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After publishing news for almost 150 years, the Rocky Mountain News had to close its doors today, the most recent in a long parade of newspaper closings across the country. While most articles reporting on the matter tend to focus on how tragic it is for more people to be losing their jobs, I was finally able to find an article that offered a modicum of positive economic analysis.
Market Watch, sponsored by the Wall Street Journal, reported that “newspapers were already struggling to cope with a transition to online-news consumption that had siphoned off classifieds and other advertising revenue.” Essentially, the article is alluding to our basic supply and demand models.
In this model, online newsreels and sites such as Craigslist act as direct substitutes for physical newspapers. As such sites become increasingly prominent, with, more often than not, free-to-view content, the quantity demanded of newspapers has decreased significantly. Also, a cultural shift towards “being green” by reducing consumption has further lowered the demand for newspapers. Companies would be forced to consider reducing prices in order to keep up with these constant reductions in demand, but are unable to reduce prices beyond a certain point without cutting deeply into their total profit.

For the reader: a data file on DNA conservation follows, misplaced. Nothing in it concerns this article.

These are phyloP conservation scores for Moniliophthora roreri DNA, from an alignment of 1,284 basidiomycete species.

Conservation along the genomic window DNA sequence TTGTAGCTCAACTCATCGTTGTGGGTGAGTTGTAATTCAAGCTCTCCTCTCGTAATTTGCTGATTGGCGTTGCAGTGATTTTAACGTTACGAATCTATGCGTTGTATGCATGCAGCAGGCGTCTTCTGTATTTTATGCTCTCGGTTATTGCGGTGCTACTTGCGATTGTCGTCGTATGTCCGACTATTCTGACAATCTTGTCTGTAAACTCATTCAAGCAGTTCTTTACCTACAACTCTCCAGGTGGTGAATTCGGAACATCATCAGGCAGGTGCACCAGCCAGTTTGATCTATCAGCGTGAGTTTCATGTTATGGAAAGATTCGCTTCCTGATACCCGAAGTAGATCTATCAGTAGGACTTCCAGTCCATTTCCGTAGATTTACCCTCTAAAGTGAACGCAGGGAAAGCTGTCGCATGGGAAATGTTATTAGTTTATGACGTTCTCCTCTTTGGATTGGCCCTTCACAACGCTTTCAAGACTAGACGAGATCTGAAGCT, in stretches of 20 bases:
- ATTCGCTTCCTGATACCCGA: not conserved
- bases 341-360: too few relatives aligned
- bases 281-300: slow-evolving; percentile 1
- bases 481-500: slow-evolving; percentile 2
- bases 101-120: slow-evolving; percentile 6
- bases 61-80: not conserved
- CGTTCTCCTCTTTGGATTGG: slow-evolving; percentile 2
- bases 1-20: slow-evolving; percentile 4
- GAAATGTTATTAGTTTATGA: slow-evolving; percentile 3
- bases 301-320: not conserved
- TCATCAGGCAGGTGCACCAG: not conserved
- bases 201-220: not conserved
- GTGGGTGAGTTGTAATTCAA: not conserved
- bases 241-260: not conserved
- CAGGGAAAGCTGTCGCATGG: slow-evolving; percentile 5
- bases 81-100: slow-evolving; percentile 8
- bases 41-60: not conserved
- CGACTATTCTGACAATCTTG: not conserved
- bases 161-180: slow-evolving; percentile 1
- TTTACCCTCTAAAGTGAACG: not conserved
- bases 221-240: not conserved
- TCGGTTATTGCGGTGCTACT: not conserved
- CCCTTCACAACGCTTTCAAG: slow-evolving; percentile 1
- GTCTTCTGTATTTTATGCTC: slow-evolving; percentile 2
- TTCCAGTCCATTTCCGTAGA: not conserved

When a company is faced with a negative profit, it has a couple options: it can reduce costs, or it can leave the market. For a while, E.W. Scripps Co., the parent company of the Rocky Mountain News, tried reducing costs by closing other newspapers under its control. However, the company is unable to sell newspapers for free like its substitutes online, and was forced eventually to close up shop.
It should be noted that since a decrease in the price of newspapers did not lead to a significant increase in their consumption, it can be safely assumed that newspapers are currently an inferior good.